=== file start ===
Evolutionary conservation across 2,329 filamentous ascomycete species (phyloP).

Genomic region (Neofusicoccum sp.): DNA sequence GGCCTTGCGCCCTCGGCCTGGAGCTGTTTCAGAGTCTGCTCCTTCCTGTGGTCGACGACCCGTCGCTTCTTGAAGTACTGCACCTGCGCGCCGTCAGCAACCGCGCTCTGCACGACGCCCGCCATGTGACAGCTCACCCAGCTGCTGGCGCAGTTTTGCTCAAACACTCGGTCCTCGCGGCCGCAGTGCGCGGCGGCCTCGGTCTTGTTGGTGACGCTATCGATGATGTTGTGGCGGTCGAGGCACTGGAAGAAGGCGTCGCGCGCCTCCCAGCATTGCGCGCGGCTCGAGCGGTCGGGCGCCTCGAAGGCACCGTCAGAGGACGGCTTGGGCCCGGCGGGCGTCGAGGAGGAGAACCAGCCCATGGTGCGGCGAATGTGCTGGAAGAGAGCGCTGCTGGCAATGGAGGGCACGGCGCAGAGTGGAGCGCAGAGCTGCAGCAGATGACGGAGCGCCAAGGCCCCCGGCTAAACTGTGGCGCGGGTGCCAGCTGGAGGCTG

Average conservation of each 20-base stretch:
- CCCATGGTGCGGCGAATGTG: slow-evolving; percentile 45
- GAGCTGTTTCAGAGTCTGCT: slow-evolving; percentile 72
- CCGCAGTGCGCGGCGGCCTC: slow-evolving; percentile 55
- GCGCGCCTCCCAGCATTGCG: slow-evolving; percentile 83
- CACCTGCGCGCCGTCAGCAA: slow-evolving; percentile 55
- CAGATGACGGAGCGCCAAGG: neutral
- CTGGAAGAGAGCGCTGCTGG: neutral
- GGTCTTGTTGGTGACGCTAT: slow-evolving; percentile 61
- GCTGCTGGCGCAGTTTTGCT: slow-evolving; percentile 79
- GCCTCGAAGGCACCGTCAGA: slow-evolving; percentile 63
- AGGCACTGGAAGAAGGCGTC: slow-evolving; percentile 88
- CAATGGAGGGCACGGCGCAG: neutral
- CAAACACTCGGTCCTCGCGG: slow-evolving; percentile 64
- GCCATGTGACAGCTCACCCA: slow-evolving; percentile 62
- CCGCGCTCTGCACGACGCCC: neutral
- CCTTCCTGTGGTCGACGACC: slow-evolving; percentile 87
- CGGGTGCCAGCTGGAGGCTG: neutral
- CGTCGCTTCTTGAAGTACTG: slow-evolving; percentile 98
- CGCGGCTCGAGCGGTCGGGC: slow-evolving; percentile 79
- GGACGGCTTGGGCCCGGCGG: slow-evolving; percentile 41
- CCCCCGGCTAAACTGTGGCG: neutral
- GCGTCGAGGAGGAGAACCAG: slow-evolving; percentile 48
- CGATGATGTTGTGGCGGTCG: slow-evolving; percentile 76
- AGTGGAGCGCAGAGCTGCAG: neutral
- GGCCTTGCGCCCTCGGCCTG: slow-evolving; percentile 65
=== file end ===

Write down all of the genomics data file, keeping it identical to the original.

Evolutionary conservation across 2,329 filamentous ascomycete species (phyloP).

Genomic region (Neofusicoccum sp.): DNA sequence GGCCTTGCGCCCTCGGCCTGGAGCTGTTTCAGAGTCTGCTCCTTCCTGTGGTCGACGACCCGTCGCTTCTTGAAGTACTGCACCTGCGCGCCGTCAGCAACCGCGCTCTGCACGACGCCCGCCATGTGACAGCTCACCCAGCTGCTGGCGCAGTTTTGCTCAAACACTCGGTCCTCGCGGCCGCAGTGCGCGGCGGCCTCGGTCTTGTTGGTGACGCTATCGATGATGTTGTGGCGGTCGAGGCACTGGAAGAAGGCGTCGCGCGCCTCCCAGCATTGCGCGCGGCTCGAGCGGTCGGGCGCCTCGAAGGCACCGTCAGAGGACGGCTTGGGCCCGGCGGGCGTCGAGGAGGAGAACCAGCCCATGGTGCGGCGAATGTGCTGGAAGAGAGCGCTGCTGGCAATGGAGGGCACGGCGCAGAGTGGAGCGCAGAGCTGCAGCAGATGACGGAGCGCCAAGGCCCCCGGCTAAACTGTGGCGCGGGTGCCAGCTGGAGGCTG

Average conservation of each 20-base stretch:
- CCCATGGTGCGGCGAATGTG: slow-evolving; percentile 45
- GAGCTGTTTCAGAGTCTGCT: slow-evolving; percentile 72
- CCGCAGTGCGCGGCGGCCTC: slow-evolving; percentile 55
- GCGCGCCTCCCAGCATTGCG: slow-evolving; percentile 83
- CACCTGCGCGCCGTCAGCAA: slow-evolving; percentile 55
- CAGATGACGGAGCGCCAAGG: neutral
- CTGGAAGAGAGCGCTGCTGG: neutral
- GGTCTTGTTGGTGACGCTAT: slow-evolving; percentile 61
- GCTGCTGGCGCAGTTTTGCT: slow-evolving; percentile 79
- GCCTCGAAGGCACCGTCAGA: slow-evolving; percentile 63
- AGGCACTGGAAGAAGGCGTC: slow-evolving; percentile 88
- CAATGGAGGGCACGGCGCAG: neutral
- CAAACACTCGGTCCTCGCGG: slow-evolving; percentile 64
- GCCATGTGACAGCTCACCCA: slow-evolving; percentile 62
- CCGCGCTCTGCACGACGCCC: neutral
- CCTTCCTGTGGTCGACGACC: slow-evolving; percentile 87
- CGGGTGCCAGCTGGAGGCTG: neutral
- CGTCGCTTCTTGAAGTACTG: slow-evolving; percentile 98
- CGCGGCTCGAGCGGTCGGGC: slow-evolving; percentile 79
- GGACGGCTTGGGCCCGGCGG: slow-evolving; percentile 41
- CCCCCGGCTAAACTGTGGCG: neutral
- GCGTCGAGGAGGAGAACCAG: slow-evolving; percentile 48
- CGATGATGTTGTGGCGGTCG: slow-evolving; percentile 76
- AGTGGAGCGCAGAGCTGCAG: neutral
- GGCCTTGCGCCCTCGGCCTG: slow-evolving; percentile 65